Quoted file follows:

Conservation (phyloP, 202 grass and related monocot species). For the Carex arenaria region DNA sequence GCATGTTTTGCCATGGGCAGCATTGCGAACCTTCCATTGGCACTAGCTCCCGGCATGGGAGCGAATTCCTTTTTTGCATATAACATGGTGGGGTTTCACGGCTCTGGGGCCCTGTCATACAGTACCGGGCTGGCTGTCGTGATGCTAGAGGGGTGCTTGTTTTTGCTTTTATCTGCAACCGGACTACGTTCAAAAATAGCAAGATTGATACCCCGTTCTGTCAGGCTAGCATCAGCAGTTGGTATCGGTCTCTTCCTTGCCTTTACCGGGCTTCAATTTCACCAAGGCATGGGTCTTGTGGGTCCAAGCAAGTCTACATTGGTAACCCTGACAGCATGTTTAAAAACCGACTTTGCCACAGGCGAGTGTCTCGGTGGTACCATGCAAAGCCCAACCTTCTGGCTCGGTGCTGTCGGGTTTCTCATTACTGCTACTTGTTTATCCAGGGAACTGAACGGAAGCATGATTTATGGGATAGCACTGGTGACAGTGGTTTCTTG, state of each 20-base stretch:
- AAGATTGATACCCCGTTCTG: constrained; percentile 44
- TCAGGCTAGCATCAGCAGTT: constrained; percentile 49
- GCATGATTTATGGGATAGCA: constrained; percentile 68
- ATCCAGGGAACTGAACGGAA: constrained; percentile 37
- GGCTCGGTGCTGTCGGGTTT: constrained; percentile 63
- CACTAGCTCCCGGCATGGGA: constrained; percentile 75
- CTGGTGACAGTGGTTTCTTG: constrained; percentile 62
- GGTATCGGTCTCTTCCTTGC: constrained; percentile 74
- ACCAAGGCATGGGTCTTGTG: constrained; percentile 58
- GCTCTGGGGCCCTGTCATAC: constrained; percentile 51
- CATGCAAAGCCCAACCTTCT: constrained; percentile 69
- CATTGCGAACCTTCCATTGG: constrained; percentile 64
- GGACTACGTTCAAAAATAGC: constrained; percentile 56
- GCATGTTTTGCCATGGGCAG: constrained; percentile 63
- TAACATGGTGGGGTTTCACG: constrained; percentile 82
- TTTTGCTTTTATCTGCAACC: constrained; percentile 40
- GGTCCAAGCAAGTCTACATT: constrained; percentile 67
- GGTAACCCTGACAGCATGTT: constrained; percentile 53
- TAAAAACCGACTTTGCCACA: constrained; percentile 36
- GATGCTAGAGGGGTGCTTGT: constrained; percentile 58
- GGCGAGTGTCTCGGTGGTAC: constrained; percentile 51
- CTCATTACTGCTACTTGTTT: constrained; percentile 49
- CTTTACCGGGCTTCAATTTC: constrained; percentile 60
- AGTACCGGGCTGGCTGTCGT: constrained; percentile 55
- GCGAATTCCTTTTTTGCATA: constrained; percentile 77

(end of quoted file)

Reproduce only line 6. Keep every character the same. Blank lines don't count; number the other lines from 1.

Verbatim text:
- GGCTCGGTGCTGTCGGGTTT: constrained; percentile 63